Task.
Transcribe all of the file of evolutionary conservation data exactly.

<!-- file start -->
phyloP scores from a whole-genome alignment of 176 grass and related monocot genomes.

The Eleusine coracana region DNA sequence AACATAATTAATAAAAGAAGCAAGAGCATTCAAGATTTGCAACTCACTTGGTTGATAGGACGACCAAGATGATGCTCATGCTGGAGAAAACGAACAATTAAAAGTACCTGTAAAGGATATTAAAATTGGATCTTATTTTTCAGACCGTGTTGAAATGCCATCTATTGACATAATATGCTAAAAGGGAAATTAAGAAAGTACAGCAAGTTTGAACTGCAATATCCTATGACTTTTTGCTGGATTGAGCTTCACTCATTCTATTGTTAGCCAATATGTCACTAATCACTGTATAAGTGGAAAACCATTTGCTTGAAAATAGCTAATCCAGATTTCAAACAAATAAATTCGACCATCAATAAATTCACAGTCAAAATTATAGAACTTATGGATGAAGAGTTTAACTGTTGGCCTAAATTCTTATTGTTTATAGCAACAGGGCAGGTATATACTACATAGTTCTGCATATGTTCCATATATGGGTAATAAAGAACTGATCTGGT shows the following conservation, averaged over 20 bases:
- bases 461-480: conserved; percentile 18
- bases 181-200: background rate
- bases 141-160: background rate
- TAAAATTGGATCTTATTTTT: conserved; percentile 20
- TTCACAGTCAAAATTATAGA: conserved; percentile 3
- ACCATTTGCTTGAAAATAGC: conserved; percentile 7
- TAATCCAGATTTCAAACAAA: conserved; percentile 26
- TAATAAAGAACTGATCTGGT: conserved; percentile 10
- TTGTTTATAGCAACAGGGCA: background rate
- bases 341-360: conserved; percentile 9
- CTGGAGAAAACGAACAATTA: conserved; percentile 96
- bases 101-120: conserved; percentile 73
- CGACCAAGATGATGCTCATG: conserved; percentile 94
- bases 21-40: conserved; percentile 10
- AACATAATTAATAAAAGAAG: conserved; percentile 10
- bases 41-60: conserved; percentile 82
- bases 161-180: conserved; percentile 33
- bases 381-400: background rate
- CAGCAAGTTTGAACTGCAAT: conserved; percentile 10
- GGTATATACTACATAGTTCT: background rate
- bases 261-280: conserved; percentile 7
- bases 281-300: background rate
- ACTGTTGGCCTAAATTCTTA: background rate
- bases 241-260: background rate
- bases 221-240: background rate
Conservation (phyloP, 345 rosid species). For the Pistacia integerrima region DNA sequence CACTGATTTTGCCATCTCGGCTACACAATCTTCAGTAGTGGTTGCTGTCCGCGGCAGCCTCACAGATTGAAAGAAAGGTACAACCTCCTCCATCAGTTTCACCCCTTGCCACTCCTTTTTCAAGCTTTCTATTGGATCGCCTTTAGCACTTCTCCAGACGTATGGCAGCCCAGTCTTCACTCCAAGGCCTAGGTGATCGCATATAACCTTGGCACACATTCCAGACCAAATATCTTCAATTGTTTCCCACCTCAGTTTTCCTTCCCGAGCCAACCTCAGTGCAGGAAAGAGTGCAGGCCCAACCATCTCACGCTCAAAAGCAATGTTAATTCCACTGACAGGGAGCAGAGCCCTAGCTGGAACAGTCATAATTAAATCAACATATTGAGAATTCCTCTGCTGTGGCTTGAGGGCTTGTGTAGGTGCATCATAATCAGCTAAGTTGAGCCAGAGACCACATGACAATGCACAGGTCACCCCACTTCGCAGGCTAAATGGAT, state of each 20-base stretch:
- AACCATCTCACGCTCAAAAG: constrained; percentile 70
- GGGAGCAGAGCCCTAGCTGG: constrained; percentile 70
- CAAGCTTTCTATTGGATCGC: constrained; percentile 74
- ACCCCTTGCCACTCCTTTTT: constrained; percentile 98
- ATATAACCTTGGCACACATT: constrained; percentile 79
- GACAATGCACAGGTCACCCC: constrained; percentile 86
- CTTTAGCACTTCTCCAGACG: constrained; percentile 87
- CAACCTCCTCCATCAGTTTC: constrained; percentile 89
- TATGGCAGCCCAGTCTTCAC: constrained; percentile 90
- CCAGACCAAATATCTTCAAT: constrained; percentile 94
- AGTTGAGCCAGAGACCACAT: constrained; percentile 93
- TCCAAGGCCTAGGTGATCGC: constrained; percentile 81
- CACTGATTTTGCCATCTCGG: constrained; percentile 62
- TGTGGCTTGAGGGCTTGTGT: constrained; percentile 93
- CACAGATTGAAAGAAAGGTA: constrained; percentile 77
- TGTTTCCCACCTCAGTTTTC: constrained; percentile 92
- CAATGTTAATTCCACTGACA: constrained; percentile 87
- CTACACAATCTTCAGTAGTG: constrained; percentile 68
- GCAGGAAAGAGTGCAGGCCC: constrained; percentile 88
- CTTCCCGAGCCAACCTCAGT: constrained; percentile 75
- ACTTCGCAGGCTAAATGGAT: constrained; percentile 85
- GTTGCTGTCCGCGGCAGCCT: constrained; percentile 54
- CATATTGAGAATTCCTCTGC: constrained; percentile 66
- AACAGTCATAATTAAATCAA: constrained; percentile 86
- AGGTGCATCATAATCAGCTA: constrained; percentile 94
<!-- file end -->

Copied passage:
phyloP scores from a whole-genome alignment of 176 grass and related monocot genomes.

The Eleusine coracana region DNA sequence AACATAATTAATAAAAGAAGCAAGAGCATTCAAGATTTGCAACTCACTTGGTTGATAGGACGACCAAGATGATGCTCATGCTGGAGAAAACGAACAATTAAAAGTACCTGTAAAGGATATTAAAATTGGATCTTATTTTTCAGACCGTGTTGAAATGCCATCTATTGACATAATATGCTAAAAGGGAAATTAAGAAAGTACAGCAAGTTTGAACTGCAATATCCTATGACTTTTTGCTGGATTGAGCTTCACTCATTCTATTGTTAGCCAATATGTCACTAATCACTGTATAAGTGGAAAACCATTTGCTTGAAAATAGCTAATCCAGATTTCAAACAAATAAATTCGACCATCAATAAATTCACAGTCAAAATTATAGAACTTATGGATGAAGAGTTTAACTGTTGGCCTAAATTCTTATTGTTTATAGCAACAGGGCAGGTATATACTACATAGTTCTGCATATGTTCCATATATGGGTAATAAAGAACTGATCTGGT shows the following conservation, averaged over 20 bases:
- bases 461-480: conserved; percentile 18
- bases 181-200: background rate
- bases 141-160: background rate
- TAAAATTGGATCTTATTTTT: conserved; percentile 20
- TTCACAGTCAAAATTATAGA: conserved; percentile 3
- ACCATTTGCTTGAAAATAGC: conserved; percentile 7
- TAATCCAGATTTCAAACAAA: conserved; percentile 26
- TAATAAAGAACTGATCTGGT: conserved; percentile 10
- TTGTTTATAGCAACAGGGCA: background rate
- bases 341-360: conserved; percentile 9
- CTGGAGAAAACGAACAATTA: conserved; percentile 96
- bases 101-120: conserved; percentile 73
- CGACCAAGATGATGCTCATG: conserved; percentile 94
- bases 21-40: conserved; percentile 10
- AACATAATTAATAAAAGAAG: conserved; percentile 10
- bases 41-60: conserved; percentile 82
- bases 161-180: conserved; percentile 33
- bases 381-400: background rate
- CAGCAAGTTTGAACTGCAAT: conserved; percentile 10
- GGTATATACTACATAGTTCT: background rate
- bases 261-280: conserved; percentile 7
- bases 281-300: background rate
- ACTGTTGGCCTAAATTCTTA: background rate
- bases 241-260: background rate
- bases 221-240: background rate
Conservation (phyloP, 345 rosid species). For the Pistacia integerrima region DNA sequence CACTGATTTTGCCATCTCGGCTACACAATCTTCAGTAGTGGTTGCTGTCCGCGGCAGCCTCACAGATTGAAAGAAAGGTACAACCTCCTCCATCAGTTTCACCCCTTGCCACTCCTTTTTCAAGCTTTCTATTGGATCGCCTTTAGCACTTCTCCAGACGTATGGCAGCCCAGTCTTCACTCCAAGGCCTAGGTGATCGCATATAACCTTGGCACACATTCCAGACCAAATATCTTCAATTGTTTCCCACCTCAGTTTTCCTTCCCGAGCCAACCTCAGTGCAGGAAAGAGTGCAGGCCCAACCATCTCACGCTCAAAAGCAATGTTAATTCCACTGACAGGGAGCAGAGCCCTAGCTGGAACAGTCATAATTAAATCAACATATTGAGAATTCCTCTGCTGTGGCTTGAGGGCTTGTGTAGGTGCATCATAATCAGCTAAGTTGAGCCAGAGACCACATGACAATGCACAGGTCACCCCACTTCGCAGGCTAAATGGAT, state of each 20-base stretch:
- AACCATCTCACGCTCAAAAG: constrained; percentile 70
- GGGAGCAGAGCCCTAGCTGG: constrained; percentile 70
- CAAGCTTTCTATTGGATCGC: constrained; percentile 74
- ACCCCTTGCCACTCCTTTTT: constrained; percentile 98
- ATATAACCTTGGCACACATT: constrained; percentile 79
- GACAATGCACAGGTCACCCC: constrained; percentile 86
- CTTTAGCACTTCTCCAGACG: constrained; percentile 87
- CAACCTCCTCCATCAGTTTC: constrained; percentile 89
- TATGGCAGCCCAGTCTTCAC: constrained; percentile 90
- CCAGACCAAATATCTTCAAT: constrained; percentile 94
- AGTTGAGCCAGAGACCACAT: constrained; percentile 93
- TCCAAGGCCTAGGTGATCGC: constrained; percentile 81
- CACTGATTTTGCCATCTCGG: constrained; percentile 62
- TGTGGCTTGAGGGCTTGTGT: constrained; percentile 93
- CACAGATTGAAAGAAAGGTA: constrained; percentile 77
- TGTTTCCCACCTCAGTTTTC: constrained; percentile 92
- CAATGTTAATTCCACTGACA: constrained; percentile 87
- CTACACAATCTTCAGTAGTG: constrained; percentile 68
- GCAGGAAAGAGTGCAGGCCC: constrained; percentile 88
- CTTCCCGAGCCAACCTCAGT: constrained; percentile 75
- ACTTCGCAGGCTAAATGGAT: constrained; percentile 85
- GTTGCTGTCCGCGGCAGCCT: constrained; percentile 54
- CATATTGAGAATTCCTCTGC: constrained; percentile 66
- AACAGTCATAATTAAATCAA: constrained; percentile 86
- AGGTGCATCATAATCAGCTA: constrained; percentile 94